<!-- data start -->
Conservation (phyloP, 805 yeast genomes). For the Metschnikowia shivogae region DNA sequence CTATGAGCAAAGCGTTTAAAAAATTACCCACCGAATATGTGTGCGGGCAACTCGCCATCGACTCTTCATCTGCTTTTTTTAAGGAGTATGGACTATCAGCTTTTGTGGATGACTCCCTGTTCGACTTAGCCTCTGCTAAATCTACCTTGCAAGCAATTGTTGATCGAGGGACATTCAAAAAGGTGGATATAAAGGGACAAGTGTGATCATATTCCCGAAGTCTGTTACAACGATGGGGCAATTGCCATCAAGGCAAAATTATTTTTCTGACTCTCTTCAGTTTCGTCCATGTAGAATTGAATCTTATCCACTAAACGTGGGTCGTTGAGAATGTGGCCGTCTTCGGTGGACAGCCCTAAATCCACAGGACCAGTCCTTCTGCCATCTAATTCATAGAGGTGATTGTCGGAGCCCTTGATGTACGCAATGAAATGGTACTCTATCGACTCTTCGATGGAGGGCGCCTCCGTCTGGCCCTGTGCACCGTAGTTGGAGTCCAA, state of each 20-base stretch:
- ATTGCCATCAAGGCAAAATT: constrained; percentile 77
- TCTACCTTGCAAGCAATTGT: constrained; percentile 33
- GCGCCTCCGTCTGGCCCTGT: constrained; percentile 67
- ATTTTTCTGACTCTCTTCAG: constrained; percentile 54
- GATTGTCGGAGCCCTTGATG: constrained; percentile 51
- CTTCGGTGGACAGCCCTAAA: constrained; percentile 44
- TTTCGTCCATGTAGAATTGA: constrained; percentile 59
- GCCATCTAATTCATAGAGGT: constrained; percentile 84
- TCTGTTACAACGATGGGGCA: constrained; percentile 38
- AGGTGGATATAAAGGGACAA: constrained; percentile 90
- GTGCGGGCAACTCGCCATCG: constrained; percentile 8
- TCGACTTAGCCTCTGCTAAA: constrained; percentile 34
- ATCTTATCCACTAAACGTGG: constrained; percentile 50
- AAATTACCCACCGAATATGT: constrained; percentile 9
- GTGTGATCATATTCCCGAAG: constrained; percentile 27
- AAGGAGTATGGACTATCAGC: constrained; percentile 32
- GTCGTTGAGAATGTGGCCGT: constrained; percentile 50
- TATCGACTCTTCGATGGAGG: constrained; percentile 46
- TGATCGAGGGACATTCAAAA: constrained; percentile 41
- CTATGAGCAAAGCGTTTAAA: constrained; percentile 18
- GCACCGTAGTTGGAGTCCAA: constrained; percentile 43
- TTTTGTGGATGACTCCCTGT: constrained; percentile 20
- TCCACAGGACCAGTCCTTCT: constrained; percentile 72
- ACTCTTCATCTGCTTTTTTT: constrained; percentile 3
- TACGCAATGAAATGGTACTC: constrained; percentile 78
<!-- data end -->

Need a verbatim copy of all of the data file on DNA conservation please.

Conservation (phyloP, 805 yeast genomes). For the Metschnikowia shivogae region DNA sequence CTATGAGCAAAGCGTTTAAAAAATTACCCACCGAATATGTGTGCGGGCAACTCGCCATCGACTCTTCATCTGCTTTTTTTAAGGAGTATGGACTATCAGCTTTTGTGGATGACTCCCTGTTCGACTTAGCCTCTGCTAAATCTACCTTGCAAGCAATTGTTGATCGAGGGACATTCAAAAAGGTGGATATAAAGGGACAAGTGTGATCATATTCCCGAAGTCTGTTACAACGATGGGGCAATTGCCATCAAGGCAAAATTATTTTTCTGACTCTCTTCAGTTTCGTCCATGTAGAATTGAATCTTATCCACTAAACGTGGGTCGTTGAGAATGTGGCCGTCTTCGGTGGACAGCCCTAAATCCACAGGACCAGTCCTTCTGCCATCTAATTCATAGAGGTGATTGTCGGAGCCCTTGATGTACGCAATGAAATGGTACTCTATCGACTCTTCGATGGAGGGCGCCTCCGTCTGGCCCTGTGCACCGTAGTTGGAGTCCAA, state of each 20-base stretch:
- ATTGCCATCAAGGCAAAATT: constrained; percentile 77
- TCTACCTTGCAAGCAATTGT: constrained; percentile 33
- GCGCCTCCGTCTGGCCCTGT: constrained; percentile 67
- ATTTTTCTGACTCTCTTCAG: constrained; percentile 54
- GATTGTCGGAGCCCTTGATG: constrained; percentile 51
- CTTCGGTGGACAGCCCTAAA: constrained; percentile 44
- TTTCGTCCATGTAGAATTGA: constrained; percentile 59
- GCCATCTAATTCATAGAGGT: constrained; percentile 84
- TCTGTTACAACGATGGGGCA: constrained; percentile 38
- AGGTGGATATAAAGGGACAA: constrained; percentile 90
- GTGCGGGCAACTCGCCATCG: constrained; percentile 8
- TCGACTTAGCCTCTGCTAAA: constrained; percentile 34
- ATCTTATCCACTAAACGTGG: constrained; percentile 50
- AAATTACCCACCGAATATGT: constrained; percentile 9
- GTGTGATCATATTCCCGAAG: constrained; percentile 27
- AAGGAGTATGGACTATCAGC: constrained; percentile 32
- GTCGTTGAGAATGTGGCCGT: constrained; percentile 50
- TATCGACTCTTCGATGGAGG: constrained; percentile 46
- TGATCGAGGGACATTCAAAA: constrained; percentile 41
- CTATGAGCAAAGCGTTTAAA: constrained; percentile 18
- GCACCGTAGTTGGAGTCCAA: constrained; percentile 43
- TTTTGTGGATGACTCCCTGT: constrained; percentile 20
- TCCACAGGACCAGTCCTTCT: constrained; percentile 72
- ACTCTTCATCTGCTTTTTTT: constrained; percentile 3
- TACGCAATGAAATGGTACTC: constrained; percentile 78